Bengal Tigers, typically living throughout India, were once one of eight types of subspecies of tigers. Unfortunately, three of those eight have gone extinct in the 20th century, while the other five are all endangered and most are in protection programs. Each female Bengal Tiger can give birth to two to six cubs in each litter. Mothers, with no help from the father, will watch and hunt for her babies until they are 18 months old. At this age they begin to hunt for themselves. It isn’t until the tiger is two or three years of age when it actually leave their mothers side.
Over time, the population of tigers has dropped significantly from hundreds of thousands to now fewer than 2,500 across the world. The Bengal Tiger is the most common of the tiger species and has become an important factor in Indian traditions and Chinese medicine. Many are hunted for those very reasons. Starved tigers walk miles to find meat such as buffalo, deer, or wild pig. One tiger alone can eat up to 60 pounds in one meal. These carnivorous animals, despite the stereotypes, tend to stay away from human contact and only few have ever attacked or killed humans. This only happens if they were sick, unable to hunt, or lived in an area where their prey was no longer living.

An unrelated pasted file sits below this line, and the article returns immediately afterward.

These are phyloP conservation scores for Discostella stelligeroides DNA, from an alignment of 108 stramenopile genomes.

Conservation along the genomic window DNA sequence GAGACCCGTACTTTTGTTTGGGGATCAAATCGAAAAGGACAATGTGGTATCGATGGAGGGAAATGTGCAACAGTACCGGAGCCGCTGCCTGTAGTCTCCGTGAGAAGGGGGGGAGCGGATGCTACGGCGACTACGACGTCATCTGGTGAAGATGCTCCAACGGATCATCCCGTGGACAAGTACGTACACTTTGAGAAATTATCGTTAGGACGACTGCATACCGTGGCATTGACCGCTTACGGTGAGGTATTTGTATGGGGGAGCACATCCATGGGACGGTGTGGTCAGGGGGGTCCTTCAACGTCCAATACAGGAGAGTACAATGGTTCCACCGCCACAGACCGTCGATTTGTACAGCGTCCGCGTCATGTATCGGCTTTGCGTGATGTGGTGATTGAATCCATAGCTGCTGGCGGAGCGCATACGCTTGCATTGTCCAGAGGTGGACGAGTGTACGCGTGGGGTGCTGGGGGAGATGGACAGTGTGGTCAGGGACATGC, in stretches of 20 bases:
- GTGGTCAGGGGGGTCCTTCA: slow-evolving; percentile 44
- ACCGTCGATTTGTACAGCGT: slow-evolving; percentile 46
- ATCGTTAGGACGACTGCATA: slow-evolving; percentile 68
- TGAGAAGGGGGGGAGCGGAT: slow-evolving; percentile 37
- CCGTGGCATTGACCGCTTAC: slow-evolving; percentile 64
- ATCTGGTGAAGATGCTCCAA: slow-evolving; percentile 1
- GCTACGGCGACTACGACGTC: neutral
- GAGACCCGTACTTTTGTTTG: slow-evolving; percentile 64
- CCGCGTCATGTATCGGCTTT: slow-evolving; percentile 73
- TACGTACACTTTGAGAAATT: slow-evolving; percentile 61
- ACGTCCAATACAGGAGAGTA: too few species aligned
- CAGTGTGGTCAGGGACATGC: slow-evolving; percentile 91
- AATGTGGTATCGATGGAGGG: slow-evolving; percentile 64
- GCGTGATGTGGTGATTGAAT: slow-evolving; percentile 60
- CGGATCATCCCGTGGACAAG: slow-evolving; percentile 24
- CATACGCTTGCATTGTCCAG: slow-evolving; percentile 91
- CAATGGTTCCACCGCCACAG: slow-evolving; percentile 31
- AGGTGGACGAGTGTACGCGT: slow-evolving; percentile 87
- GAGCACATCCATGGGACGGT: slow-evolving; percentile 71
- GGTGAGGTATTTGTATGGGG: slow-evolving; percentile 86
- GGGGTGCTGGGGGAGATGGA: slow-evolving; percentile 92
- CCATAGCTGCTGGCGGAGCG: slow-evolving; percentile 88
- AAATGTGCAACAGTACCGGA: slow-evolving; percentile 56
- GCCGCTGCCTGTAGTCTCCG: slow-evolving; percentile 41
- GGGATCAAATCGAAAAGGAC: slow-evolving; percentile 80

Kingdom: Animalia: multicellular, eukaryotic organisms that reproduce sexually
Phylum: Chordata: has a notochord, a dorsal nerve chord, pharyngeal slits, an endostyle, and an exterior tail
Subphylum: Vertebrata: anaimals with a segmented spinal column and a distinct head
Class: Mammalia: animals with hair, three middle ear bones, mammary glands, and a neocortex. These creatures are also warm-blooded
Order: Carnivora: these are meat-eating organisms
Family: Felidae: is in the biological family of the cat (both house cat and ancient wild cats)
Genus: Panthera: have a flat skull and a frontal eye area that is not noticeably elevated. The area under their eyes is large and their chin is sloping.
Species: panthera tigris: the largest cat species
Subspecies: panthera tigris tigris